But it was the 2015 Asian Cup where he firmly secured his place in the global football consciousness. While racking up assists in dominant group stage performances against Bahrain and Qatar was impressive, the highlight of his tournament came in the quarter-final against the reigning champions Japan. The game had gone to a penalty shoot-out and it was Abdulrahman's turn to step up. He looked nervous on the walk from the halfway line, like a man striding towards the gallows – bearing his teeth, pulling the collar of his shirt up over his face, tentatively nodding towards the ref. All the apprehension melted away from him as he steamrollered towards the penalty spot, looking like he was going to try to blast the skin off the ball before adjusting his angle of contact at the penultimate second to send the ball delicately looping through the air into the middle of goal, leaving the Japanese keeper helplessly clawing at nothing. It was a moment of sublime confidence in a high pressure situation - one that cements his legacy alongside Pirlo, Totti, and Zidane in the Panenka pantheon.

You need only look at his performance against Malaysia late last year to be convinced of his quality. The Malaysians were vastly inferior opponents but the manner of victory was still impressive – a 10-0 victory with Omar Abdulrahman chalking up 6 assists.  Whipping in crosses from deep, dribbling past players with ease, and operating in tight spaces more effectively than an eight year-old Victorian chimneysweep, the range of his creativity is staggering. At this standard of football, he is less like a big fish in a small pond and more like a Megalodon in a paddling pool.

For the time being he seems content in the shallow water. A recent contract extension reportedly granted him a considerable pay rise, so his wages, and somewhat chequered injury record, may prove off-putting for a number of European clubs who would essentially be taking a gamble on a player who has never played outside of the Middle East. When asked about Abdulrahman, Xavi, who is currently playing in Qatar and coaching at the Aspire Academy, implored him and other talented Arab players to seek a move to Europe where the teams 'work more in tactical training than here'.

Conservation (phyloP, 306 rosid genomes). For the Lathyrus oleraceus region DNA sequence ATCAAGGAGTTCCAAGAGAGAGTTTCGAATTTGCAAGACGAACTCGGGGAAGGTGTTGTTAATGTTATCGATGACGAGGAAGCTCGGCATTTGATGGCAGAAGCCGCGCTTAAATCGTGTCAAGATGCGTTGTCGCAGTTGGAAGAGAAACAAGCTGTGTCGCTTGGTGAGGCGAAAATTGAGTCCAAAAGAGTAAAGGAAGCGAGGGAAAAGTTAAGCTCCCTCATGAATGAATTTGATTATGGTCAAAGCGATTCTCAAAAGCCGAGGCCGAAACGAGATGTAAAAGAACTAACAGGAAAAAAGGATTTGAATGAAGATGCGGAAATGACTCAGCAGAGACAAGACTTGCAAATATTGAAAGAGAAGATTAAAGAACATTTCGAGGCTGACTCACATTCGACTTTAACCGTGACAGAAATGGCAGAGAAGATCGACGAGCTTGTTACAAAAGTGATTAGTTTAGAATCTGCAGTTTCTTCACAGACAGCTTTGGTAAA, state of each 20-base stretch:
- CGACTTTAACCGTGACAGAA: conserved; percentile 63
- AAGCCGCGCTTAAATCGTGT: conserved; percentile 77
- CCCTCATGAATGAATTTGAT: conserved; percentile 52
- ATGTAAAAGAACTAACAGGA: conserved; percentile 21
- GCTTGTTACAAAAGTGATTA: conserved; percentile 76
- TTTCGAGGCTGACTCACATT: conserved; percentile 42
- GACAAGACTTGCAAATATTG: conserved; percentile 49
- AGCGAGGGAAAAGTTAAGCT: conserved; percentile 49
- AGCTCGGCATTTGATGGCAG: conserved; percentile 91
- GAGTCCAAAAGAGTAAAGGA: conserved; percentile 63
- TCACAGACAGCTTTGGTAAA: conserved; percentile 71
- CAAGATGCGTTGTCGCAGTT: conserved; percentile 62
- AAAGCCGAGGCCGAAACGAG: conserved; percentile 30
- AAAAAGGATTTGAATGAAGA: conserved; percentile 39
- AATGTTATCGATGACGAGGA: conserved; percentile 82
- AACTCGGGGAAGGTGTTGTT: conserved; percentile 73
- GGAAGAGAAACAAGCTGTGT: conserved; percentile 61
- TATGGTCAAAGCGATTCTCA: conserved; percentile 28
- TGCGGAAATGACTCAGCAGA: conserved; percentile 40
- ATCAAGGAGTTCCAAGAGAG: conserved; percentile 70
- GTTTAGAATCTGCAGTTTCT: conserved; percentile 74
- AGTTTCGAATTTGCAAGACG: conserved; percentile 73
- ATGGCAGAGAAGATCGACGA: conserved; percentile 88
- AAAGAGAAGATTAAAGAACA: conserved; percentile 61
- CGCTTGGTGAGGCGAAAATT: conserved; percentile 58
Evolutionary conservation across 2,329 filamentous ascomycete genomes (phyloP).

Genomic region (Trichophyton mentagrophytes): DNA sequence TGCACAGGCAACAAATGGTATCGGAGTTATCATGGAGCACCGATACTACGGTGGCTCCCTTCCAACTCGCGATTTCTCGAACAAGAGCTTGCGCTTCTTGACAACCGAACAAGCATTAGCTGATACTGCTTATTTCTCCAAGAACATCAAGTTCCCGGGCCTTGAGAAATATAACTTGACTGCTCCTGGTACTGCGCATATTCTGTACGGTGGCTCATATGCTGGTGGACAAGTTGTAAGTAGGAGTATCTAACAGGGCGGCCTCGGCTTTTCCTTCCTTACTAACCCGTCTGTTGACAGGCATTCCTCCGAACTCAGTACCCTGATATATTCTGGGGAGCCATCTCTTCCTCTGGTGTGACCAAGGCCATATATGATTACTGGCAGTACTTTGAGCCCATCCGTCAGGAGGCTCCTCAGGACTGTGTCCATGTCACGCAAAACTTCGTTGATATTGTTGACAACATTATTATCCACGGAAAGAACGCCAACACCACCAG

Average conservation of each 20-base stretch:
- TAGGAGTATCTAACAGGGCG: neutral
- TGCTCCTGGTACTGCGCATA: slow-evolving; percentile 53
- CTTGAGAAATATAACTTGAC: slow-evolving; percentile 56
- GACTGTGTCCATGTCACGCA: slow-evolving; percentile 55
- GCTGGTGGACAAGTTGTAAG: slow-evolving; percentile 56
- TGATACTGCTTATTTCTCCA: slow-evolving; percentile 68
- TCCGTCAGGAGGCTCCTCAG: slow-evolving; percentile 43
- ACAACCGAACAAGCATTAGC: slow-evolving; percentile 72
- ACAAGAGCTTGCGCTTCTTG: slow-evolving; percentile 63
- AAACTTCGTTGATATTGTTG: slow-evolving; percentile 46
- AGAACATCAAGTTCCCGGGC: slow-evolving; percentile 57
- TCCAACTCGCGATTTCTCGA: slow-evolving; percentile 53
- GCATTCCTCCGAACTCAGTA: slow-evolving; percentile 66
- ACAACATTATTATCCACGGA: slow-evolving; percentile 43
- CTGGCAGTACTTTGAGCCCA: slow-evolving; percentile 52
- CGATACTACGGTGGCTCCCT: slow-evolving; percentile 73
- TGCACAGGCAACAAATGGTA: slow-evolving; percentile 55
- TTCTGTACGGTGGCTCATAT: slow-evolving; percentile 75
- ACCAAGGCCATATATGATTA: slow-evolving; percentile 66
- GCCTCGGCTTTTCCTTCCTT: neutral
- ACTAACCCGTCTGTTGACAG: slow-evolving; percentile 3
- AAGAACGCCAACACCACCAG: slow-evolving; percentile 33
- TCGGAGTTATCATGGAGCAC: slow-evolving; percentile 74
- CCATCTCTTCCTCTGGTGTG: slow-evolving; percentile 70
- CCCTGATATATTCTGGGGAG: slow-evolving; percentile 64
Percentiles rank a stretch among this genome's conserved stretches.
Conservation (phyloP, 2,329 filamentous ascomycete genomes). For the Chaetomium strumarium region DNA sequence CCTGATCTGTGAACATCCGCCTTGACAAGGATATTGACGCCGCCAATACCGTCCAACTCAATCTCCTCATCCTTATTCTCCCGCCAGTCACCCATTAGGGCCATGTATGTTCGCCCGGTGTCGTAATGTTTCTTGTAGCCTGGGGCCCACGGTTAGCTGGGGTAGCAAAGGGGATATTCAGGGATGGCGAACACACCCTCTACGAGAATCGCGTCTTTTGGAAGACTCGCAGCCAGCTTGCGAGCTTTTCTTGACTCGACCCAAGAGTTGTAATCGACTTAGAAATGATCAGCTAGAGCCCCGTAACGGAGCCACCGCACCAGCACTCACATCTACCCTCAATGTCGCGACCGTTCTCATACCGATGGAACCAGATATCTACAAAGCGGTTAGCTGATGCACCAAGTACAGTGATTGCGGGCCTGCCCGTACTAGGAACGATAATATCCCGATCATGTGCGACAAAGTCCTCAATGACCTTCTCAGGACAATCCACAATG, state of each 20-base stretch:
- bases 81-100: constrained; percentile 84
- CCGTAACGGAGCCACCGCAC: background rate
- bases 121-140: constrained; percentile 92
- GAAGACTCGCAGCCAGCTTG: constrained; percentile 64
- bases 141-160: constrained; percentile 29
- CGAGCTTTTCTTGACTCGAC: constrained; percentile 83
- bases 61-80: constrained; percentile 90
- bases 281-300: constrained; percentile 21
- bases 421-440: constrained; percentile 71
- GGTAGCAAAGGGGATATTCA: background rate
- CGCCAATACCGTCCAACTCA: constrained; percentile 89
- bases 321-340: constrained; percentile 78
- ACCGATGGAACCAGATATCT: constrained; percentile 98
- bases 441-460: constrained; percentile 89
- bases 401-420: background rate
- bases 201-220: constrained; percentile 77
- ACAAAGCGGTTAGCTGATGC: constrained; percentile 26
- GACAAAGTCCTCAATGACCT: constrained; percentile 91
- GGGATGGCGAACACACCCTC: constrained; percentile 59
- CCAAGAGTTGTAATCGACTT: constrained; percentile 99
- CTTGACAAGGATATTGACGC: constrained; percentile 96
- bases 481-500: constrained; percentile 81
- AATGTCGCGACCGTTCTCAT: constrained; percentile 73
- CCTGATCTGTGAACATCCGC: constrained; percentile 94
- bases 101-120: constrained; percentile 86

While heeding Xavi's advice would undoubtedly pay dividends in terms of individual development and success, there are other factors at play. He would be swapping guaranteed wealth and superstar status for the chance to play at what is currently perceived to be the highest level of club football. There is no certainty that he'd adapt to the lifestyle in a different culture – all too often we've seen players move to big European clubs, struggle to settle, burn out and then move back home. For some, being valued and appreciated at home outweighs the pull of ambition. There's no shame in that.

Besides, Abdulrahman's hitherto resistance to the temptation of Europe is perhaps to be admired. His career thus far challenges our Euro-centric conception of a sport that likes to brand itself as a 'global game'. It reminds us that playing in the Champions League is not necessarily the be all and end all of football and, as traditionally weaker leagues receive more investment and become wealthier, we will start to see the centre of power in world football shift away from Europe. There are plenty of talented players who have so far decided to continue their development at clubs in the Middle East, improving the standards of those leagues through their presence: Abdulrahman's international teammate Ali Mabkhout who has an excellent goalscoring record for the national team and his club Al Jazira; Fahad Al-Muwallad, the shining light of Saudi Arabian football; and Omar Al Somah, a frighteningly potent goalscorer from Syria, to name just a few. Elsewhere, MLS continues to steadily gain popularity as it emerges as a sporting and cultural force in the US, while Alex Teixeira's January transfer to Jiangsu Suning is arguably the first time a player in his prime has elected to move to China when he had big offers on the table. The quality of football being played globally is constantly improving, if you take a broad enough view.

From a selfish perspective, it would be a shame to not see Omar Abdulrahman strut his stuff in Europe, but he serves as a reminder that there is some outstanding talent in the margins of the game, if you just know where to look.